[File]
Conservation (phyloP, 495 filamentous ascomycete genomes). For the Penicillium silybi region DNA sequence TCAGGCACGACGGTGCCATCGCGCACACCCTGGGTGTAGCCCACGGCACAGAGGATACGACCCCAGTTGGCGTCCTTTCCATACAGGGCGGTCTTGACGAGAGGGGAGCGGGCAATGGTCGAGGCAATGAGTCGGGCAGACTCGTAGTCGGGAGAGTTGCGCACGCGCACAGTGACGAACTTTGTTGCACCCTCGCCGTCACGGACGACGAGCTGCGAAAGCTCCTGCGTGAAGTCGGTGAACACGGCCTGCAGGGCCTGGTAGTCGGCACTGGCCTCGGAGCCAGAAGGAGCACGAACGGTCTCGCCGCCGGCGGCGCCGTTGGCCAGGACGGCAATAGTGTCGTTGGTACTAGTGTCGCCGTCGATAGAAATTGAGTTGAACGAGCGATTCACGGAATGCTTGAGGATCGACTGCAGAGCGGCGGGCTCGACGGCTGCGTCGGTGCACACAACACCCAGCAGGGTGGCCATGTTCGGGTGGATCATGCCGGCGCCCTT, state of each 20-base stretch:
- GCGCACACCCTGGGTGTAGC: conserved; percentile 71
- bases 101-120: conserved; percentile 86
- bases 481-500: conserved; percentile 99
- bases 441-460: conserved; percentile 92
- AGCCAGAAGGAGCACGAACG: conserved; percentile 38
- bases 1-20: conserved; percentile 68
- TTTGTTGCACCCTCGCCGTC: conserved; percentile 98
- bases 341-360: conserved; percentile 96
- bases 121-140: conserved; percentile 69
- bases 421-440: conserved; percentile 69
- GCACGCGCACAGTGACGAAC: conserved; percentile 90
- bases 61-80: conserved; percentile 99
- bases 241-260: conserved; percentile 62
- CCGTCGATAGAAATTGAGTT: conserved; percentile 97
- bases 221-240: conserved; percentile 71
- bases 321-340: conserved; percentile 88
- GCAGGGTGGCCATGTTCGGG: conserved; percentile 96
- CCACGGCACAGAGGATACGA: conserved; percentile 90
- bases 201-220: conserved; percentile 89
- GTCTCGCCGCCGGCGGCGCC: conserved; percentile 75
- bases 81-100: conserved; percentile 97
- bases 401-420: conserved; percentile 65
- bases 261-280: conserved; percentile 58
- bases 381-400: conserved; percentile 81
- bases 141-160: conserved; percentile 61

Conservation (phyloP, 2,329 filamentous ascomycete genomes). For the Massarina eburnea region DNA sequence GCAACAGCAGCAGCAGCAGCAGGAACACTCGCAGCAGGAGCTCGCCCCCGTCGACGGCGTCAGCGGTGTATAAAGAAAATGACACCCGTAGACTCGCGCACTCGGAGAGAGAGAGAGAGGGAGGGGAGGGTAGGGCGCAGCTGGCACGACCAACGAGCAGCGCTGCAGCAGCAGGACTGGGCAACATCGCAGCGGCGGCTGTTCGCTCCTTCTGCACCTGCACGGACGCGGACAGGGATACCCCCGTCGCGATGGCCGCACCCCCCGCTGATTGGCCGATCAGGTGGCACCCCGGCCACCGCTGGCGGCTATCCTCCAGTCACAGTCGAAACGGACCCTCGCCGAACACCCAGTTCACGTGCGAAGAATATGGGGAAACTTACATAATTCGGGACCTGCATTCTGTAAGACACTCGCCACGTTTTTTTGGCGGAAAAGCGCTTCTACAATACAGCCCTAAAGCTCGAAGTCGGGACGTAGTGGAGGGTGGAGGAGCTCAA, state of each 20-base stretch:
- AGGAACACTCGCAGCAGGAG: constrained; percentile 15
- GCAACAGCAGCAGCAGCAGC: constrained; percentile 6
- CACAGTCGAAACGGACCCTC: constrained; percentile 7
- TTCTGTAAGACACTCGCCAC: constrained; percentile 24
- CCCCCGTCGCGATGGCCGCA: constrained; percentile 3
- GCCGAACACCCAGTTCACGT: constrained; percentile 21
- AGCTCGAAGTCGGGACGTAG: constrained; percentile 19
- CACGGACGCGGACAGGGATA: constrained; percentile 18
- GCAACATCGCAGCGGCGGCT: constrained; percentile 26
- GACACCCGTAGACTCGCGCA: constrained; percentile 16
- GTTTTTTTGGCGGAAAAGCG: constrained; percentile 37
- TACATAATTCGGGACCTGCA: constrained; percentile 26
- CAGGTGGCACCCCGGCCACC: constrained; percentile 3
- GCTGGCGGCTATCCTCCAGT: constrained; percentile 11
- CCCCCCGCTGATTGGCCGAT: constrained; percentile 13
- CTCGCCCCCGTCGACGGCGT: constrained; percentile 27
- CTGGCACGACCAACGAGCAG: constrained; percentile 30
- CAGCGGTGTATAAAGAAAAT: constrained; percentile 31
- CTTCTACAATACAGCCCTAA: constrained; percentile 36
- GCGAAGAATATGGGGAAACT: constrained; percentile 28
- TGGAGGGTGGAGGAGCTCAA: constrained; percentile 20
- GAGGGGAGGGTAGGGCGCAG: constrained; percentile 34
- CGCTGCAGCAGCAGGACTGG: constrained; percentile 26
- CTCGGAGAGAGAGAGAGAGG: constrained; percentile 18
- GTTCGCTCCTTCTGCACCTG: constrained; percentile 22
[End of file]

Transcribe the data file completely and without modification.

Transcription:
Conservation (phyloP, 495 filamentous ascomycete genomes). For the Penicillium silybi region DNA sequence TCAGGCACGACGGTGCCATCGCGCACACCCTGGGTGTAGCCCACGGCACAGAGGATACGACCCCAGTTGGCGTCCTTTCCATACAGGGCGGTCTTGACGAGAGGGGAGCGGGCAATGGTCGAGGCAATGAGTCGGGCAGACTCGTAGTCGGGAGAGTTGCGCACGCGCACAGTGACGAACTTTGTTGCACCCTCGCCGTCACGGACGACGAGCTGCGAAAGCTCCTGCGTGAAGTCGGTGAACACGGCCTGCAGGGCCTGGTAGTCGGCACTGGCCTCGGAGCCAGAAGGAGCACGAACGGTCTCGCCGCCGGCGGCGCCGTTGGCCAGGACGGCAATAGTGTCGTTGGTACTAGTGTCGCCGTCGATAGAAATTGAGTTGAACGAGCGATTCACGGAATGCTTGAGGATCGACTGCAGAGCGGCGGGCTCGACGGCTGCGTCGGTGCACACAACACCCAGCAGGGTGGCCATGTTCGGGTGGATCATGCCGGCGCCCTT, state of each 20-base stretch:
- GCGCACACCCTGGGTGTAGC: conserved; percentile 71
- bases 101-120: conserved; percentile 86
- bases 481-500: conserved; percentile 99
- bases 441-460: conserved; percentile 92
- AGCCAGAAGGAGCACGAACG: conserved; percentile 38
- bases 1-20: conserved; percentile 68
- TTTGTTGCACCCTCGCCGTC: conserved; percentile 98
- bases 341-360: conserved; percentile 96
- bases 121-140: conserved; percentile 69
- bases 421-440: conserved; percentile 69
- GCACGCGCACAGTGACGAAC: conserved; percentile 90
- bases 61-80: conserved; percentile 99
- bases 241-260: conserved; percentile 62
- CCGTCGATAGAAATTGAGTT: conserved; percentile 97
- bases 221-240: conserved; percentile 71
- bases 321-340: conserved; percentile 88
- GCAGGGTGGCCATGTTCGGG: conserved; percentile 96
- CCACGGCACAGAGGATACGA: conserved; percentile 90
- bases 201-220: conserved; percentile 89
- GTCTCGCCGCCGGCGGCGCC: conserved; percentile 75
- bases 81-100: conserved; percentile 97
- bases 401-420: conserved; percentile 65
- bases 261-280: conserved; percentile 58
- bases 381-400: conserved; percentile 81
- bases 141-160: conserved; percentile 61

Conservation (phyloP, 2,329 filamentous ascomycete genomes). For the Massarina eburnea region DNA sequence GCAACAGCAGCAGCAGCAGCAGGAACACTCGCAGCAGGAGCTCGCCCCCGTCGACGGCGTCAGCGGTGTATAAAGAAAATGACACCCGTAGACTCGCGCACTCGGAGAGAGAGAGAGAGGGAGGGGAGGGTAGGGCGCAGCTGGCACGACCAACGAGCAGCGCTGCAGCAGCAGGACTGGGCAACATCGCAGCGGCGGCTGTTCGCTCCTTCTGCACCTGCACGGACGCGGACAGGGATACCCCCGTCGCGATGGCCGCACCCCCCGCTGATTGGCCGATCAGGTGGCACCCCGGCCACCGCTGGCGGCTATCCTCCAGTCACAGTCGAAACGGACCCTCGCCGAACACCCAGTTCACGTGCGAAGAATATGGGGAAACTTACATAATTCGGGACCTGCATTCTGTAAGACACTCGCCACGTTTTTTTGGCGGAAAAGCGCTTCTACAATACAGCCCTAAAGCTCGAAGTCGGGACGTAGTGGAGGGTGGAGGAGCTCAA, state of each 20-base stretch:
- AGGAACACTCGCAGCAGGAG: constrained; percentile 15
- GCAACAGCAGCAGCAGCAGC: constrained; percentile 6
- CACAGTCGAAACGGACCCTC: constrained; percentile 7
- TTCTGTAAGACACTCGCCAC: constrained; percentile 24
- CCCCCGTCGCGATGGCCGCA: constrained; percentile 3
- GCCGAACACCCAGTTCACGT: constrained; percentile 21
- AGCTCGAAGTCGGGACGTAG: constrained; percentile 19
- CACGGACGCGGACAGGGATA: constrained; percentile 18
- GCAACATCGCAGCGGCGGCT: constrained; percentile 26
- GACACCCGTAGACTCGCGCA: constrained; percentile 16
- GTTTTTTTGGCGGAAAAGCG: constrained; percentile 37
- TACATAATTCGGGACCTGCA: constrained; percentile 26
- CAGGTGGCACCCCGGCCACC: constrained; percentile 3
- GCTGGCGGCTATCCTCCAGT: constrained; percentile 11
- CCCCCCGCTGATTGGCCGAT: constrained; percentile 13
- CTCGCCCCCGTCGACGGCGT: constrained; percentile 27
- CTGGCACGACCAACGAGCAG: constrained; percentile 30
- CAGCGGTGTATAAAGAAAAT: constrained; percentile 31
- CTTCTACAATACAGCCCTAA: constrained; percentile 36
- GCGAAGAATATGGGGAAACT: constrained; percentile 28
- TGGAGGGTGGAGGAGCTCAA: constrained; percentile 20
- GAGGGGAGGGTAGGGCGCAG: constrained; percentile 34
- CGCTGCAGCAGCAGGACTGG: constrained; percentile 26
- CTCGGAGAGAGAGAGAGAGG: constrained; percentile 18
- GTTCGCTCCTTCTGCACCTG: constrained; percentile 22